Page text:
A resistor is a device that reduces current in a circuit by offering obstruction to the flow of electrical current. So if you connect an LED directly to a 3v battery and then connect it by adding a resistor in series. The brightness in the second case would be lower than the first one as the resistor in the second case would not allow much current to pass through thus reducing the brightness. Resistance is measured in ohms, kilo ohms and mega ohms.
Soldering is one of the most fundamental skills needed to dabble in the world of electronics. The two go together like peas and carrots. And, although it is possible to learn about and build electronics without needing to pick up a soldering iron, you’ll soon discover that a whole new world is opened with this one simple skill. We here at SparkFun believe that soldering should be a skill in everyone’s arsenal. In a world of increasing technological surroundings, we believe it is important that people everywhere be able to not only understand the technologies they use everyday but also be able to build, alter, and fix them as well. Soldering is one of many skills that will empower you to do just that.
In this tutorial we will go over the basics of through-hole soldering – also known as plated through-hole soldering (PTH), discuss the tools needed, go over techniques for proper soldering, and show you where you can go from there. We will also discuss rework as it pertains to through-hole soldering and give you some tips and tricks that will make fixing any piece of electronics a breeze. This guide will be for beginners and experts alike. Whether you’ve never touched an iron before or are looking for a little refresher, this tutorial has a little something for everyone.
As stated earlier, you can learn about and build electronics without touching a soldering iron. If you would like to learn more about electronics theory before learning to solder, we recommend starting with some of these tutorials:
If you would like to know more about building circuits without needing to pick up a soldering iron, check out our solderless breadboard tutorial:
Lastly, we will be building upon some previous tutorials, so it is suggested that you read about and understand these subjects before moving forward in this tutorial:
If you’re all caught up on the above reading, let’s dive right in!
What is Solder?
Before learning how to solder, it’s always wise to learn a little bit about solder, its history, and the terminology that will be used while discussing it.
Solder, as a word, can be used in two different ways. Solder, the noun, refers to the alloy (a substance composed of two or more metals) that typically comes as a long, thin wire in spools or tubes. Solder, the verb, means to join together two pieces of metal in what is called a solder joint. So, we solder with solder!
Leaded vs. Lead-free Solder – A Brief History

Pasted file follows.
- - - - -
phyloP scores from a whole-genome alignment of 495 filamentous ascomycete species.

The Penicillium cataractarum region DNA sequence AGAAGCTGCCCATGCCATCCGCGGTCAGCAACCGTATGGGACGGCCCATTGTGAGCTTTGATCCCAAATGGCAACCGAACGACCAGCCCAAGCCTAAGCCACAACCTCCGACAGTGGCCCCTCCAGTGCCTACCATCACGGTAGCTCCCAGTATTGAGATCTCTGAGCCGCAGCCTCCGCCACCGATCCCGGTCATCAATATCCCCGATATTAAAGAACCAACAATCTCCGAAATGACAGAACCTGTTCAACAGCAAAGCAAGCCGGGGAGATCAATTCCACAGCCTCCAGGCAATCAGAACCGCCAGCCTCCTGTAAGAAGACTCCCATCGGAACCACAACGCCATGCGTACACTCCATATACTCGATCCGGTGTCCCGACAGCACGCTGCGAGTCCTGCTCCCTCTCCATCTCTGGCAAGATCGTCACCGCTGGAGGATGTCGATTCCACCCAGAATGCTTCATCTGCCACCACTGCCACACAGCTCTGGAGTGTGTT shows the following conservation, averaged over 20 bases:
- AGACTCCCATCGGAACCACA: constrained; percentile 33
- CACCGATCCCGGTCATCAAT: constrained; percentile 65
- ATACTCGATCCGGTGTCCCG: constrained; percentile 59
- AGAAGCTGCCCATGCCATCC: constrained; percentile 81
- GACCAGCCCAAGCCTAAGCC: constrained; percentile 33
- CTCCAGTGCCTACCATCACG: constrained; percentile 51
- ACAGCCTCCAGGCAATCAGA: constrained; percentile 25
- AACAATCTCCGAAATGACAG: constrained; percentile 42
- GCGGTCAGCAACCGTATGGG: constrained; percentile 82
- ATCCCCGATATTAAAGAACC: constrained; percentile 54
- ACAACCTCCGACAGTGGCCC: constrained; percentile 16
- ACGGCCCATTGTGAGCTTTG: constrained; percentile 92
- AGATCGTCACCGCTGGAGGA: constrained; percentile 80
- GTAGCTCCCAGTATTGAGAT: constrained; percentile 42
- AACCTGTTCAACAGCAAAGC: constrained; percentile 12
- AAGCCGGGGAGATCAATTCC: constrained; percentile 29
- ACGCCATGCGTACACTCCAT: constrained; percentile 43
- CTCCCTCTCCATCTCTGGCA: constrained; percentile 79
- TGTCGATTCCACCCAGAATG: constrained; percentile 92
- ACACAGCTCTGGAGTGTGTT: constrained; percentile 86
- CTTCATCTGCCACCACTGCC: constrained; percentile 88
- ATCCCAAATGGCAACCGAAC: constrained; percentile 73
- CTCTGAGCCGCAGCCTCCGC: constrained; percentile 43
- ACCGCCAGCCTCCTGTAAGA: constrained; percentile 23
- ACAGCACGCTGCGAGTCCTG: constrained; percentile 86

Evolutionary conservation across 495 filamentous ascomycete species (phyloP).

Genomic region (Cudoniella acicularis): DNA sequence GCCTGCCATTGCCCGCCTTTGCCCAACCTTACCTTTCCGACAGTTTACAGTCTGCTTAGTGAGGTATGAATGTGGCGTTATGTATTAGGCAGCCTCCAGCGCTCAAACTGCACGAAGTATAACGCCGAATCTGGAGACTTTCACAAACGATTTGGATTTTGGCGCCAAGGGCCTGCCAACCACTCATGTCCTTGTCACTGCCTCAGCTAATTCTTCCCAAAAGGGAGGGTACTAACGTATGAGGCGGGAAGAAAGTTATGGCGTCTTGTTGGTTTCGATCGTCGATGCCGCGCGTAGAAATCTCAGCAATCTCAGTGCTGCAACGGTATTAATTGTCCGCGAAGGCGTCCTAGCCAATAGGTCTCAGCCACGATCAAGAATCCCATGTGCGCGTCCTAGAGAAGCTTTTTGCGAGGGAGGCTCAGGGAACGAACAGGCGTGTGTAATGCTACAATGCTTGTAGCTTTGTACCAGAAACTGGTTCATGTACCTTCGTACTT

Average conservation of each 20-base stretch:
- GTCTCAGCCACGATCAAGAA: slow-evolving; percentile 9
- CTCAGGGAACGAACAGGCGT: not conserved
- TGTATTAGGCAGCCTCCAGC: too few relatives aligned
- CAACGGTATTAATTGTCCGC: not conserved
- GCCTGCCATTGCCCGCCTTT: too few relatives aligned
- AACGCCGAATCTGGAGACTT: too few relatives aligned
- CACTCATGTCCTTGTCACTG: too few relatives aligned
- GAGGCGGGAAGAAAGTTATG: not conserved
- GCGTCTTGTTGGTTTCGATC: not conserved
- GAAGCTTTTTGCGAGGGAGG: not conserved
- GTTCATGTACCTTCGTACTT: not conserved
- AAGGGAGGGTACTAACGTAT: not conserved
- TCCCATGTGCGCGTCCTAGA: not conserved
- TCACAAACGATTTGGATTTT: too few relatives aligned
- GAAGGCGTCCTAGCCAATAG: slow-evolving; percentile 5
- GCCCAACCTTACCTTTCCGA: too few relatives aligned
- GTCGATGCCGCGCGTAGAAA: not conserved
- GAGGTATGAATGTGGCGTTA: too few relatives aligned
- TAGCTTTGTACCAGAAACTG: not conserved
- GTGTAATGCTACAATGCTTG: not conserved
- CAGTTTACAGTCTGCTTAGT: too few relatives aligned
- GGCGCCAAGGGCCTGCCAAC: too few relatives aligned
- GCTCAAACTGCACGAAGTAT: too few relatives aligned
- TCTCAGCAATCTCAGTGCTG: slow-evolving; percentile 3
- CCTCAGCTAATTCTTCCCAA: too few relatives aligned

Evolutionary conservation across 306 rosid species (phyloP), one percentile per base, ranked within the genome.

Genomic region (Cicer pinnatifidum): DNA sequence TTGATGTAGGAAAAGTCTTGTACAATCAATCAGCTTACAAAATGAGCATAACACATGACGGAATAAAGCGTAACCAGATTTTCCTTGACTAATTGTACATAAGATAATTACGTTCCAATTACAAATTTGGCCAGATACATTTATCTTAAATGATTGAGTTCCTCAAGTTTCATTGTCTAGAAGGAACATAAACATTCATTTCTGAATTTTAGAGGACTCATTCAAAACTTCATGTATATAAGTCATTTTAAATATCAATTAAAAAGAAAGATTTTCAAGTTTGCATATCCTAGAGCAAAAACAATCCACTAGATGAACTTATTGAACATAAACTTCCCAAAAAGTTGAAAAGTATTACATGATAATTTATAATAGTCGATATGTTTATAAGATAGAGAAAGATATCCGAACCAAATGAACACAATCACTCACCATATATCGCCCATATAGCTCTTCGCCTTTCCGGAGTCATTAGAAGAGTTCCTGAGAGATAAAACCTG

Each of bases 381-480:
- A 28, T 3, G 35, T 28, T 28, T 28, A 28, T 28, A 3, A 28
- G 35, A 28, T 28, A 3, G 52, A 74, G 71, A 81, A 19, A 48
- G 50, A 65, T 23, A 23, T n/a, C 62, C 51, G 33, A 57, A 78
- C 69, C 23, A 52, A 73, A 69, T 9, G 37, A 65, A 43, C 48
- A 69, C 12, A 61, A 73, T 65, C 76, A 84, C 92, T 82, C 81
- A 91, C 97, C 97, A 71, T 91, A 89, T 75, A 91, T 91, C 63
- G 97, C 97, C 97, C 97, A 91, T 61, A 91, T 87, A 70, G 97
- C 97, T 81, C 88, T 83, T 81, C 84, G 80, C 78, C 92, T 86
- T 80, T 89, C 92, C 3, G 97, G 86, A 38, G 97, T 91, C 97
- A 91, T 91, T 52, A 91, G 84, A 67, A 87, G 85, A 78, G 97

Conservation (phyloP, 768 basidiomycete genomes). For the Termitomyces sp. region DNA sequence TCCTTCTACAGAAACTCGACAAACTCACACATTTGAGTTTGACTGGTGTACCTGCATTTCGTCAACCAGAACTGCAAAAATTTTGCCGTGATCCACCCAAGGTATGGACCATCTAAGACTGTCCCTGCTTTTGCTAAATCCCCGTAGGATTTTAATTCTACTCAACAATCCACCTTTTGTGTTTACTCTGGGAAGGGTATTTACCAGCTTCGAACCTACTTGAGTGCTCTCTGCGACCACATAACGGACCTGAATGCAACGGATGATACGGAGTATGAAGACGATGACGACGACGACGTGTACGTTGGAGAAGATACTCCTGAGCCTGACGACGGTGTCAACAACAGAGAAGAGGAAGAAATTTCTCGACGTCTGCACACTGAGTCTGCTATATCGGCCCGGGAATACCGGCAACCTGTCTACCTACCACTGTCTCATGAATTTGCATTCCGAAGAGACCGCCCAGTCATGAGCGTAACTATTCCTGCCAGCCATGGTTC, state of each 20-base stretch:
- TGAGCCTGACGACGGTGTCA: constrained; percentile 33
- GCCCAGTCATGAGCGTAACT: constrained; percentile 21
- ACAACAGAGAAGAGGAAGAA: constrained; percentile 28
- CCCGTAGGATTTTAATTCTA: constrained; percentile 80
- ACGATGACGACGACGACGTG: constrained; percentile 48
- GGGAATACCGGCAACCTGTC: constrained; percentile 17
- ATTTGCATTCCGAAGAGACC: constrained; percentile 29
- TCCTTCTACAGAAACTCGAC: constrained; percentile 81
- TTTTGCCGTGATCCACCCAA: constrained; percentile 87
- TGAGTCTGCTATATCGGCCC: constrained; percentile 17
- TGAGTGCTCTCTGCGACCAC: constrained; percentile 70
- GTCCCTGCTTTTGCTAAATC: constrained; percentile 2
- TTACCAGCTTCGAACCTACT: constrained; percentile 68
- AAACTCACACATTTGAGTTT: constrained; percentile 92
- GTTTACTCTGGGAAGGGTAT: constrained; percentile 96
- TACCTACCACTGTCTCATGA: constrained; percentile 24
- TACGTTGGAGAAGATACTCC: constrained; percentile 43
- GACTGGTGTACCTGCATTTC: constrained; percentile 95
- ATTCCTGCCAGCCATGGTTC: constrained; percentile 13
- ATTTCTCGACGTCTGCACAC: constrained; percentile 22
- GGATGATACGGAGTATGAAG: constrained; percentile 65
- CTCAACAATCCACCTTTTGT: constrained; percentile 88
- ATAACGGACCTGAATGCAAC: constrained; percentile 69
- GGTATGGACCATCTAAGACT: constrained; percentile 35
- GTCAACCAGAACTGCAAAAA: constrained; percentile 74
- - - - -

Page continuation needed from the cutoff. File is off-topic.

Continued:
One of the most important things to be aware of when it comes to solder is that, traditionally, solder was composed of mostly lead (Pb), tin (Sn), and a few other trace metals. This solder is known as leaded solder. As it has come to be known, lead is harmful to humans and can lead to lead poisoning when exposed to large amounts. Unfortunately, lead is also a very useful metal, and it was chosen as the go-to metal for soldering because of its low melting point and ability to create great solder joints.
With the adverse effects of leaded soldering known, some key individuals and countries decided it was best to not use leaded solder anymore. In 2006, the European Union adopted the Restriction of Hazardous Substances Directive(RoHS). This directive, stated simply, restricts the use of leaded solder (amongst other materials) in electronics and electrical equipment. With that, the use of lead-free solder became the norm in electronics manufacturing.
Lead-free solder is very similar to its leaded counterpart, except, as the name states, it contains no lead. Instead is is made up of mostly tin and other trace metals, such as silver and copper. This solder is usually marked with the RoHS symbol to let potential buyers know it conforms to the standard.
Choosing the Right Solder for the Job
When it comes to manufacturing electronics, it’s best to use lead-free solder to ensure the safety of your products. However, when it comes to you and your electronics, the choice of solder is yours to make. Many people still prefer the use of leaded solder on account of its superb ability to act as a joining agent. Still, others prefer safety over functionality and opt for the lead-free. SparkFun sells both varieties to allow individuals to make that choice for themselves.
Lead-free solder is not without its downfalls. As mentioned, lead was chosen because it performs the best in a situation such as soldering. When you take away the lead, you also take away some of the properties of solder that make it ideal for what it was intended – joining two pieces of metal. One such property is the melting point. Tin has a higher melting point than lead resulting in more heat needed to achieve flow. And, although tin gets the job done, it sometimes needs a little help. Many lead-free solder variants have what’s called a flux core. For now, just know that flux is a chemical agent that aids in the flowing of lead-free solder. While it is possible to use lead-free solder without flux, it makes it much easier to achieve the same effects as with leaded solder. Also, because of the added cost in making lead-free solder, it can sometimes be more expensive than leaded solder.